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    Jul 22, 2017
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    Got ‘er synced and running like a top. Thanks to all who replied, and a special thanks to RC, who was right on the money. I was too tired to work on it last night, but when I went back to it tonight, the first thing I checked was the power in the train. I unwound the spring into a C clip as I usually do, and when the letdown key stopped, I called it good. When I checked the wheels though, there was still the slightest bit of power left in the spring, so I unwound it past the “neutral point” by hand, about another half turn, and that completely released the tension on the wheels. I did that, used the alligator clip trick, and another pointer from RC on a thread I found that was a couple of years old on this same subject. That was to set the pin on the warning wheel a few teeth short of the stop lever to allow for that slightest extra bit of travel. Everything fell into place, and it worked right on the first try. Good to be back in the clock game again, and I’m sure I’ll be back with questions soon, and I have 2 more projects that are new movements for me; a Sessions store regulator with a calendar hand, and a Sessions Banjo clock that I assumed was regulated by a pendulum, but isn’t. It has a thermometer in the bottom that sticks into the recess too deeply for a pendulum, and a glass barometer on the body. I assume it’s a hairspring type movement, but I haven’t pulled the dial yet.
     
  14. Bruce Alexander

    Bruce Alexander Registered User
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    Glad you got it sorted out Biker. I'm a little surprised that any residual power left in the Mainspring didn't "discharge" when you took the Warning/Lock Wheel out of its engagement with the rest of the Train for adjustment. At any rate, it is good practice to make sure your mainsprings are completely let down anytime you split the plates. Some folks recommend disengaging the click spring and click from the click wheel or ratchet. That's also helpful because it forces you to consider the "health" of the click setup. when it's not under spring tension. Those are two very important and sometimes overlooked parts of a gear train.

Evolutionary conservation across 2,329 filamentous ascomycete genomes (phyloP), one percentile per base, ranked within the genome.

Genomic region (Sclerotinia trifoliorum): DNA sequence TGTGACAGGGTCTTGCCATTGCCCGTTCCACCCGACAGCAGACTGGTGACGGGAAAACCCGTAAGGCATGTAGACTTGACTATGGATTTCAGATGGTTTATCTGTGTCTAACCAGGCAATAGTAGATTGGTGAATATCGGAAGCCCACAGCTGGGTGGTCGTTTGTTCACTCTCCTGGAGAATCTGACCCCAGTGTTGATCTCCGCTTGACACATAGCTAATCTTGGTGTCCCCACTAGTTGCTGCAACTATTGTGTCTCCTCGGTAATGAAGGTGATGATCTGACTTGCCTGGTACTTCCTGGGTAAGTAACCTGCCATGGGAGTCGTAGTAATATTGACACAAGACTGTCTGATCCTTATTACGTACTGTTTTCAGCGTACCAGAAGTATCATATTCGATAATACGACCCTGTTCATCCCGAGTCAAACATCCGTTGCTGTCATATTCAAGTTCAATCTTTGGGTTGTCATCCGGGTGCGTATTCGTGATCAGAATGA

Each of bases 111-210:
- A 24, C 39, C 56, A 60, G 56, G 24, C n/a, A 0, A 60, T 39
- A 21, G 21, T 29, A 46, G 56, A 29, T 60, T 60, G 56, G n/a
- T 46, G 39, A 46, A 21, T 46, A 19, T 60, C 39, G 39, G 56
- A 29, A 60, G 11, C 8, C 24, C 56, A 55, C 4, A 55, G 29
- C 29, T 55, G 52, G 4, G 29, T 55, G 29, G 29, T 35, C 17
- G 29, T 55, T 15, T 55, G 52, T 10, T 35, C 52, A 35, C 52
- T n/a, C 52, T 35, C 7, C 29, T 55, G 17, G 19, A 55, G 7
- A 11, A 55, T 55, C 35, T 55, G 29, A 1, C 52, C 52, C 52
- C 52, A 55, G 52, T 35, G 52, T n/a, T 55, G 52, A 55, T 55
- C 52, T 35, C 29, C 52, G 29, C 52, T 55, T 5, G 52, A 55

Good luck with your upcoming projects. RC is kind of our Sessions "Whisperer". :)
    Bruce
     
  15. R. Croswell

    R. Croswell Registered User

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    I can assure you that I've had quite a few that caused me to do more than whisper. Pennsylvania isn't that far away, I'm surprised you didn't hear me.

    RC
     
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  16. Bruce Alexander

    Bruce Alexander Registered User
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    Feb 22, 2010
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    :chuckling:
    Well, my shop is in the basement and my wife is usually up on the third floor so while I have had choice things to say to certain clocks on my bench, she usually can't hear them. If she's on the 1st Floor, however, all bets are off.

    I've got an Ansonia Sonia No. 13...lucky little thing that I think may be possessed. I will not be turning it loose on an unsuspecting customer. No...that little sucker is going to be in my collection. Fortunately it has a nice set of "Sonia" chime rods.